Sisters, Alice and Lauren, took part in the Kew Gardens 10k run in memory of their uncle Roger, who was supported by United Response. They raised a whopping £1,140! They told us about their motivations and how they got on…

It’s always a bit of a cliché to set yourself a challenge at the beginning of a new year. We thought it would be good for us both, not only to get fit but to do something worthwhile and to give back. We wanted to raise money for United Response, a charity which might not be as well known to some but goes to great lengths to help people facing mental health needs in their everyday lives.

United Response supported our Uncle Roger for over 15 years. He had Bipolar Disorder, which can be a condition that people don’t understand because it is not a ‘physical’ illness. United Response was there through thick and thin, and was a life line to both Uncle Roger and his girls Amy and Lucy. Sadly, our uncle passed away in September 2014.

We were lucky enough to meet some of the support team who worked with our uncle for many years. Not only were they kind, caring and humbling individuals but they could call our uncle their friend, which for us shows how far United Response goes as a charity.

The challenge ahead

We certainly aren’t the keenest of runners and we definitely delayed our training. But once we got going, we would go on runs after work gradually increasing our distance each week. We felt pretty confident before the race and found running a more enjoyable experience. I think having a goal at the end of it all really helped us. We really were novices, so anyone can do this easily.

We can’t quite believe how much we have managed to raise, everyone has been so supportive. We honestly thought £500 would be a push, so it was amazing to see how generous people have been.

Seeing the pictures towards the end of the race and after are quite funny, especially Lauren as she looked like she was about to give up. Then next thing she sees the end in sight and is sprinting and jumping for joy. We are very proud of ourselves not only for the money we have raised but to run the 10K itself. Half-Marathon next?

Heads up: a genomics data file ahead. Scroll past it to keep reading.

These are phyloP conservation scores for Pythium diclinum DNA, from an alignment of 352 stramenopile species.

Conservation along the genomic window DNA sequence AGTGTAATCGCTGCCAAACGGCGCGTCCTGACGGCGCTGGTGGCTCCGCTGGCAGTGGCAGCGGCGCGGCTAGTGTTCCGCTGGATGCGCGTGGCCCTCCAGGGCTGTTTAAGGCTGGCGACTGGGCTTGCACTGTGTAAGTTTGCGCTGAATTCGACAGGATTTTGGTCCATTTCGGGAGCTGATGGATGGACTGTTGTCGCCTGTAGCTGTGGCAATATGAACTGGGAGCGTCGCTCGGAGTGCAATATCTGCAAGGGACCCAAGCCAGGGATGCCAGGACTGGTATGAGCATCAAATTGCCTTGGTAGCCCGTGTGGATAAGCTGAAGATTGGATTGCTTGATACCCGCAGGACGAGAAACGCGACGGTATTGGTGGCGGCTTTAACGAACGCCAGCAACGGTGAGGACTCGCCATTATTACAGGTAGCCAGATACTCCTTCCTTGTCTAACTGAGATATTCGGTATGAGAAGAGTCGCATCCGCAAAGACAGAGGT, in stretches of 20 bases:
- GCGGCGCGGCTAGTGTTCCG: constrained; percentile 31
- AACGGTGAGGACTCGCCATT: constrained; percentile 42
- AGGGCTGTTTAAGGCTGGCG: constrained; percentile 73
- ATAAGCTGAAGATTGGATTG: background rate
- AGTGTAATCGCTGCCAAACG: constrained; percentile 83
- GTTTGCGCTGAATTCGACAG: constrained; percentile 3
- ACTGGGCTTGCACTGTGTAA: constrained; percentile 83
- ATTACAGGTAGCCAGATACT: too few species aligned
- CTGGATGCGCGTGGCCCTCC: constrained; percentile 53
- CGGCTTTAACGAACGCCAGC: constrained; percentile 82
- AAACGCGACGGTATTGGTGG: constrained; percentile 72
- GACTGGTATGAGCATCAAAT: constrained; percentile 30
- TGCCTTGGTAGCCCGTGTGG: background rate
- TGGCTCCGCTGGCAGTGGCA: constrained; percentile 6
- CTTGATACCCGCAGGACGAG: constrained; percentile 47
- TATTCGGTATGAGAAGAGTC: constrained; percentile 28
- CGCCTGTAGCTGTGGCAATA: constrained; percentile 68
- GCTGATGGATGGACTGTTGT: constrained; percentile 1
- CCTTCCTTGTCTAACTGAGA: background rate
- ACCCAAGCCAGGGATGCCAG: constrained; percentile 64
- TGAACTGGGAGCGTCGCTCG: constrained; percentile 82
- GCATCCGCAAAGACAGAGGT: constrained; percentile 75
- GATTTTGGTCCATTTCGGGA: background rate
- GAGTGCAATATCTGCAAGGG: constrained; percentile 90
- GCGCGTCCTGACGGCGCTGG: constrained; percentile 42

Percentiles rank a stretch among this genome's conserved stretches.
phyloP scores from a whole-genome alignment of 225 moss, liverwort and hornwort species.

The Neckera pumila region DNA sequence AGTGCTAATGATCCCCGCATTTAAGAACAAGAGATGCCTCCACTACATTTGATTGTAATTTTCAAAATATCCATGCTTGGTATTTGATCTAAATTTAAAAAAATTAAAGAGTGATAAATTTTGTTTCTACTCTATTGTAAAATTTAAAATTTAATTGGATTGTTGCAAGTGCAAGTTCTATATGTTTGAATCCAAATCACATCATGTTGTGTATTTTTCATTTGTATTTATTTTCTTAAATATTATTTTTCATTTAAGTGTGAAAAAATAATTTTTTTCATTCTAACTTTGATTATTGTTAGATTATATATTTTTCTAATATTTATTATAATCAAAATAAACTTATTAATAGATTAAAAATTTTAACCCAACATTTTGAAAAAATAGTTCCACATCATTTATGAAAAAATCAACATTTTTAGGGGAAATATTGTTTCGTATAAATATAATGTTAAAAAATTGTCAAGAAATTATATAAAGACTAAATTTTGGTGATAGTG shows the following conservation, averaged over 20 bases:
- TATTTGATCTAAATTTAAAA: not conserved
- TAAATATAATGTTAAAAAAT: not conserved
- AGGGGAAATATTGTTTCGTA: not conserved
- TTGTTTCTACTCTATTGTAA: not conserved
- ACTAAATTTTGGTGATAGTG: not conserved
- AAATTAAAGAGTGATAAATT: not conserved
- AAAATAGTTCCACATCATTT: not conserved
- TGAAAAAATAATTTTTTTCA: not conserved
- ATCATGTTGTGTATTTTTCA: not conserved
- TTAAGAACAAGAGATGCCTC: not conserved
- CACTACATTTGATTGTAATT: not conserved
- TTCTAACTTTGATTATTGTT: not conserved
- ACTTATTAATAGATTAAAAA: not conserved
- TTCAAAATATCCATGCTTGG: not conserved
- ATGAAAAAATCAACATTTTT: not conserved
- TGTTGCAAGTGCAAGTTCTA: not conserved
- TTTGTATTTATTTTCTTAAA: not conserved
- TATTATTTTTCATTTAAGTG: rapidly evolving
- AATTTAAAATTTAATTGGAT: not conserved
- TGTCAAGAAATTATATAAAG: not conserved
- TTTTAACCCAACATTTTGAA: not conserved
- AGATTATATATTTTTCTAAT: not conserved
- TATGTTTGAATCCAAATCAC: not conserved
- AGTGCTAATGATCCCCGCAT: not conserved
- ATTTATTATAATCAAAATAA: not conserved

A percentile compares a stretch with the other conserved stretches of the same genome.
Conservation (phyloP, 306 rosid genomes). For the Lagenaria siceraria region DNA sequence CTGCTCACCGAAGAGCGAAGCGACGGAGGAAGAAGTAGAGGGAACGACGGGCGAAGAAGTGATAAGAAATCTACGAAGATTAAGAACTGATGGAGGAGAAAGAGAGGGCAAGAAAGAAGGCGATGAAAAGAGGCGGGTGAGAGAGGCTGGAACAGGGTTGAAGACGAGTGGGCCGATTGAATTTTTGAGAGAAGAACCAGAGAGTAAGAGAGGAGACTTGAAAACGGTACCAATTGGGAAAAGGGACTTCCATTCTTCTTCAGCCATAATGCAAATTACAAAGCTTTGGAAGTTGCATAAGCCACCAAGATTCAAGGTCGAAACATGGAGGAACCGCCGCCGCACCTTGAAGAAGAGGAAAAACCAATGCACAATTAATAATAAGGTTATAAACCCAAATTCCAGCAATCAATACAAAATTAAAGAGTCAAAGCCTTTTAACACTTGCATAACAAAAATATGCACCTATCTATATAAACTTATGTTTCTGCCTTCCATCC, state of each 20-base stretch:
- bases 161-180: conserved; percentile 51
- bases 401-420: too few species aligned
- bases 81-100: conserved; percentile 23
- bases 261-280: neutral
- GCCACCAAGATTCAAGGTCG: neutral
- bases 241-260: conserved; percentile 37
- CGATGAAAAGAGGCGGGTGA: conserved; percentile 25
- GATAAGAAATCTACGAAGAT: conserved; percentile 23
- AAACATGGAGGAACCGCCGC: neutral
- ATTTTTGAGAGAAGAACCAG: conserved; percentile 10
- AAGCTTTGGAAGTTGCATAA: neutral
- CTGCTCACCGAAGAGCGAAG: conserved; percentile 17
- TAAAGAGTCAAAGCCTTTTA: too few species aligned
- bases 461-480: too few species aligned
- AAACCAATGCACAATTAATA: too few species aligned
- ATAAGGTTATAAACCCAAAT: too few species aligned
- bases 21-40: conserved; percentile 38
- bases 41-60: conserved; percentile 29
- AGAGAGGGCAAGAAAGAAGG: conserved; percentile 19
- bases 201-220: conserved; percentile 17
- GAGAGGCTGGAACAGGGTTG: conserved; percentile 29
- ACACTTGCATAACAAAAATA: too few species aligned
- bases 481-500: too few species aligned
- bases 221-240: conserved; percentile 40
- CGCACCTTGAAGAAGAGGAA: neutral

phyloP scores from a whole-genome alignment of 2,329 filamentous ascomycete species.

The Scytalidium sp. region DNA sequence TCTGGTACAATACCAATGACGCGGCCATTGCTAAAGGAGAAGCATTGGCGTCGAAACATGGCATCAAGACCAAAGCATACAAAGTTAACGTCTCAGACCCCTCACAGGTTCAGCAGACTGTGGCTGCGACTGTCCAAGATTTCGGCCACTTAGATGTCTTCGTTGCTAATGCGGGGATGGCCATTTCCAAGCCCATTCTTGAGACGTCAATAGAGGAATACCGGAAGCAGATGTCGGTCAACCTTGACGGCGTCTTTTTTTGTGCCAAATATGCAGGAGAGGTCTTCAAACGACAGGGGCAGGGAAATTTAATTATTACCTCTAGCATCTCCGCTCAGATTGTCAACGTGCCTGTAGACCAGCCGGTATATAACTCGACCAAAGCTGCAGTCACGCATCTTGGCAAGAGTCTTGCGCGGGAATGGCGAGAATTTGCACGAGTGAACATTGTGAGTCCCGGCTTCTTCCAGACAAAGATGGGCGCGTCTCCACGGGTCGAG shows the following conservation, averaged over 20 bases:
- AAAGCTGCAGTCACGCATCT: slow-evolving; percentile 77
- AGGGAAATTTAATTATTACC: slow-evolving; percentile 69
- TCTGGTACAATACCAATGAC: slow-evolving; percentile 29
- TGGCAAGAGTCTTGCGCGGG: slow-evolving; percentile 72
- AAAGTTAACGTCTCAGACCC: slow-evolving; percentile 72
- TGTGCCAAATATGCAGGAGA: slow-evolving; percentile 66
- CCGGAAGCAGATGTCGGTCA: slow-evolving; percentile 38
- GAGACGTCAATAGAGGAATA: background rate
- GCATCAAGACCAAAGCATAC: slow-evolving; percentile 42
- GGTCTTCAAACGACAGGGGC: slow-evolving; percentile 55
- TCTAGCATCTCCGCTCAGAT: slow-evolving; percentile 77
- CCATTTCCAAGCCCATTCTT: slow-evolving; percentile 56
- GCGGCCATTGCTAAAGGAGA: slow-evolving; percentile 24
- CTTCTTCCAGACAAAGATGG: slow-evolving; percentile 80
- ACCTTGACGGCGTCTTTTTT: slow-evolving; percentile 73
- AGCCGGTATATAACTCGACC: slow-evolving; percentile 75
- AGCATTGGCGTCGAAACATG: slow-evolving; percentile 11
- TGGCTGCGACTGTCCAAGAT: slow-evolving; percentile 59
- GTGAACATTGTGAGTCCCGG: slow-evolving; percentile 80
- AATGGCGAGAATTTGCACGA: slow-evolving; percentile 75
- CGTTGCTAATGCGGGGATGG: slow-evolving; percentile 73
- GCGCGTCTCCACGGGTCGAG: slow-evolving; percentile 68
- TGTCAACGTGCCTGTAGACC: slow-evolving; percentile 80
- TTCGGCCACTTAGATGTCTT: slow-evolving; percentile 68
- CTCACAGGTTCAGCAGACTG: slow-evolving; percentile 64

Alice and Lauren on the big day 

Providing a lifeline

Lucy and Amy, Roger’s daughters, expressed what United Response meant to them:

‘I cannot imagine what it would've been like if our paths hadn't crossed with United Response and given us that support. We'd been through many years of struggling to be heard in the mental health system, which felt complex and tangled, where people suffering become labelled.

What United Response did for Dad we are forever thankful for and in many ways United Response gave him a new lease of life. They gave Amy and me relief, support and reassurance in our deepest days of despair and sadness.’ - Lucy

‘Lifeline. That's what United Response became to my sister and me over a decade ago. Having a parent who suffers from Bipolar soon becomes a huge part of your life. Our father Roger became poorly and we spent many years trying to navigate the mental health system feeling emotionally frustrated and unsupported.

After a particularly upsetting episode, we were put in touch with the crisis management team and then in turn Dad was allocated care through United Response. This was a turning point for us, if not to find a solution for a very complex condition, to provide a friend and support for him on a regular basis.

Some weeks a pop round and a chat to get things he needed, or a weekly coffee, and in the earlier days day trips out to Beaulieu car museum or a photography course.

Dad’s support workers; Penny, Sarah and Keith, became so dear to him, and Keith remained in touch years after he moved to Wales and even attended Dad's funeral.

We are in debt to the time you have given us and the support throughout very difficult times. Thank you United Response.’ – Amy

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